After a lengthy investigation, the Competition Bureau recently decided that agreements made by TMX Group
with investment dealers – which forbade them from sharing market data without TMX’s consent – did not amount to anti-competitive conduct. Rival exchange operator Aequitas, which had called for the investigation, responded to the decision by saying that while they trust the case had been investigated thoroughly, they were disappointed at the conclusion.
“[N]ot enough investment dealers demonstrated support [to allow investors and investment advisors] access to consolidated market data at a reasonable price,” said Aequitas NEO Exchange President and CEO Jos Schmitt. “We will not speculate why… It is, however a sad day for Canadian capital markets… when no one is ready to put the best interests of the little guy first.”
Noting that the trading market share of the TSX has declined due to competition, the firm maintained that investors must have access to market data beyond that from the TSX and TSX Venture exchange, which “represents less than 35% of ETF trading and less than 60% of trading activity in TSX- and TSXV-listed securities.”
“NEO [calls] on the Canadian Securities Administrators (CSA)… to mandate access to consolidated market data for all investors, including retail investors and their investment advisors,” the statement read. The release went on to say that providing investors with only a partial view leads to missed opportunities to invest in Canadian-listed securities, incompletely informed investment decisions, and negative perceptions about the liquidity and transparency of Canadian-listed securities.
In a separate statement, Schmitt also encouraged market stakeholders to ask the CSA whether market data fees charged to Canadian professional and non-professional users are appropriate compared to international peers; whether “a US-style SIP solution should be considered in Canada”; and whether “competitive solutions are available to manage cost and access issues.”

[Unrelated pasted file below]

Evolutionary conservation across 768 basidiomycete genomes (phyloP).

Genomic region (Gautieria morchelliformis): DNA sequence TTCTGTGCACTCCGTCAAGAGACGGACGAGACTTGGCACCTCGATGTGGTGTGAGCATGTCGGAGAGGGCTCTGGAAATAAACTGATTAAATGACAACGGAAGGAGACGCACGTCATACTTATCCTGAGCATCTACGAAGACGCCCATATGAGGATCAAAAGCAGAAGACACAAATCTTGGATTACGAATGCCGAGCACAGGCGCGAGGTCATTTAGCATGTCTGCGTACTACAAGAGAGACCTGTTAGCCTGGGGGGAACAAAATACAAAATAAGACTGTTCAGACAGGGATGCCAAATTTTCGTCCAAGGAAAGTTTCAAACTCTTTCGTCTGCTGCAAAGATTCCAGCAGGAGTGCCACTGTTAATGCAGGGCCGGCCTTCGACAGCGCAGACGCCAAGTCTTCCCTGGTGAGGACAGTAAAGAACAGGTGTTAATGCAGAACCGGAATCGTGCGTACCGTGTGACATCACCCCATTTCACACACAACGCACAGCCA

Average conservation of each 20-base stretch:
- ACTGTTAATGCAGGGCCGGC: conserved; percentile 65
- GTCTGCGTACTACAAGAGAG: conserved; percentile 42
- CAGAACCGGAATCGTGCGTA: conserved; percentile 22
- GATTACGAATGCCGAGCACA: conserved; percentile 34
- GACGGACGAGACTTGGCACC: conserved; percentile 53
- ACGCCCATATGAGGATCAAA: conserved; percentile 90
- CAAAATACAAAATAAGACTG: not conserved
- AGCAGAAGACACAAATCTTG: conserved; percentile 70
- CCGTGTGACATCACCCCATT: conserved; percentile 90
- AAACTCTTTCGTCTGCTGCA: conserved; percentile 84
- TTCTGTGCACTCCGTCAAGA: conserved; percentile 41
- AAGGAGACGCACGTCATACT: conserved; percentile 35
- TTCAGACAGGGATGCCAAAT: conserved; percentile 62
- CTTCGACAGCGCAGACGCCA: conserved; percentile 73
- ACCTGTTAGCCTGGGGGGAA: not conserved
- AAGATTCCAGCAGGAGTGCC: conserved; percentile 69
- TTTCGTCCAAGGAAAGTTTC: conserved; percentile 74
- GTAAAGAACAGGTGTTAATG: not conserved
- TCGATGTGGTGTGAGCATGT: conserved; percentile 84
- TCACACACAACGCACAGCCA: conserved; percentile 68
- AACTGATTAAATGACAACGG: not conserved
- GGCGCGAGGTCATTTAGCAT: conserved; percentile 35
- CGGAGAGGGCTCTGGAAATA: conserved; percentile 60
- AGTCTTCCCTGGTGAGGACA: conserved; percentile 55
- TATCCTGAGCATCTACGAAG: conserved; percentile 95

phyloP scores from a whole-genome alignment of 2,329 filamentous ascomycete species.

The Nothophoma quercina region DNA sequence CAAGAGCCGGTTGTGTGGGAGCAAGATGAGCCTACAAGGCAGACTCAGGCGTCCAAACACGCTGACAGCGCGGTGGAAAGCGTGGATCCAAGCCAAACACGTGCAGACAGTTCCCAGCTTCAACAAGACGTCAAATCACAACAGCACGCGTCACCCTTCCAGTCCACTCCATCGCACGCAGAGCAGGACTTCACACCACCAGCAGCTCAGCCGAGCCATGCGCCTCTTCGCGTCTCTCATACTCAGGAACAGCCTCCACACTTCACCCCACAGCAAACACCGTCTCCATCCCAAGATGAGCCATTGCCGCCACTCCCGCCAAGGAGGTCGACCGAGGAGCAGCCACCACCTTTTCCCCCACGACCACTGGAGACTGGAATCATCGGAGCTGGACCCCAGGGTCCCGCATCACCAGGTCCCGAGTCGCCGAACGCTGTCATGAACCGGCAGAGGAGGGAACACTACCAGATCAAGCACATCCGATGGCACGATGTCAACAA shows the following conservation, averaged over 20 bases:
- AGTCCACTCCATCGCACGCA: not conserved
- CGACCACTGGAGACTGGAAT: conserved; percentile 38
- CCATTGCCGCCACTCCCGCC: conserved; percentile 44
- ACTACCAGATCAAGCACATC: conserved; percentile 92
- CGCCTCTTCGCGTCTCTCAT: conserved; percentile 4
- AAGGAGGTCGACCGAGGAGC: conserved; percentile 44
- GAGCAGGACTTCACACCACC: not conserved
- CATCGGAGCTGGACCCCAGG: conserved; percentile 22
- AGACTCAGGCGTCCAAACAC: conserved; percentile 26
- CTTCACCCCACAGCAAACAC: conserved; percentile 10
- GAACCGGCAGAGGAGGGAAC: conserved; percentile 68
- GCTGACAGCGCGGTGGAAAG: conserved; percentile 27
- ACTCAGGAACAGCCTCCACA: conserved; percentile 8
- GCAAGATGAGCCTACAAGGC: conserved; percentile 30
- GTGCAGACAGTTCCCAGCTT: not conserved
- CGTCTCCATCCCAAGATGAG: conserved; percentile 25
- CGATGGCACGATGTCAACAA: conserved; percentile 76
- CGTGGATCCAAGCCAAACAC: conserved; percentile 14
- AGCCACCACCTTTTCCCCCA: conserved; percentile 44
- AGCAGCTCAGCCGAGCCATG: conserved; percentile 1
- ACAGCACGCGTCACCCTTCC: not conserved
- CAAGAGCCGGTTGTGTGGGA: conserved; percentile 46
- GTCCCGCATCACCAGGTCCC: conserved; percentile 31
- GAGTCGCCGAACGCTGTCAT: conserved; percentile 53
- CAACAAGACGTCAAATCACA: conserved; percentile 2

While NEO acknowledges the Competition Bureau’s finding that not enough dealers supported its CMV solution, the Aequitas subsidiary believes “there is still a cost issue that causes dealers to restrict consolidated market data access” and that “the TMX maintains control over pricing, with the main victims being the retail and [investment advisor] community.”
NEO has promised to continually meet with and educate affected stakeholders, particularly Investment advisors, retail investors and publicly-listed companies and funds, on the issue. The firm has also said that it will engage in dialogues with regulators, particularly the CSA and IIROC, to follow up on their past movements and statements regarding market data access.
did not violate Competition Act, investigation concludes
Is TMX’s speed-bump exchange facilitating high-frequency trading?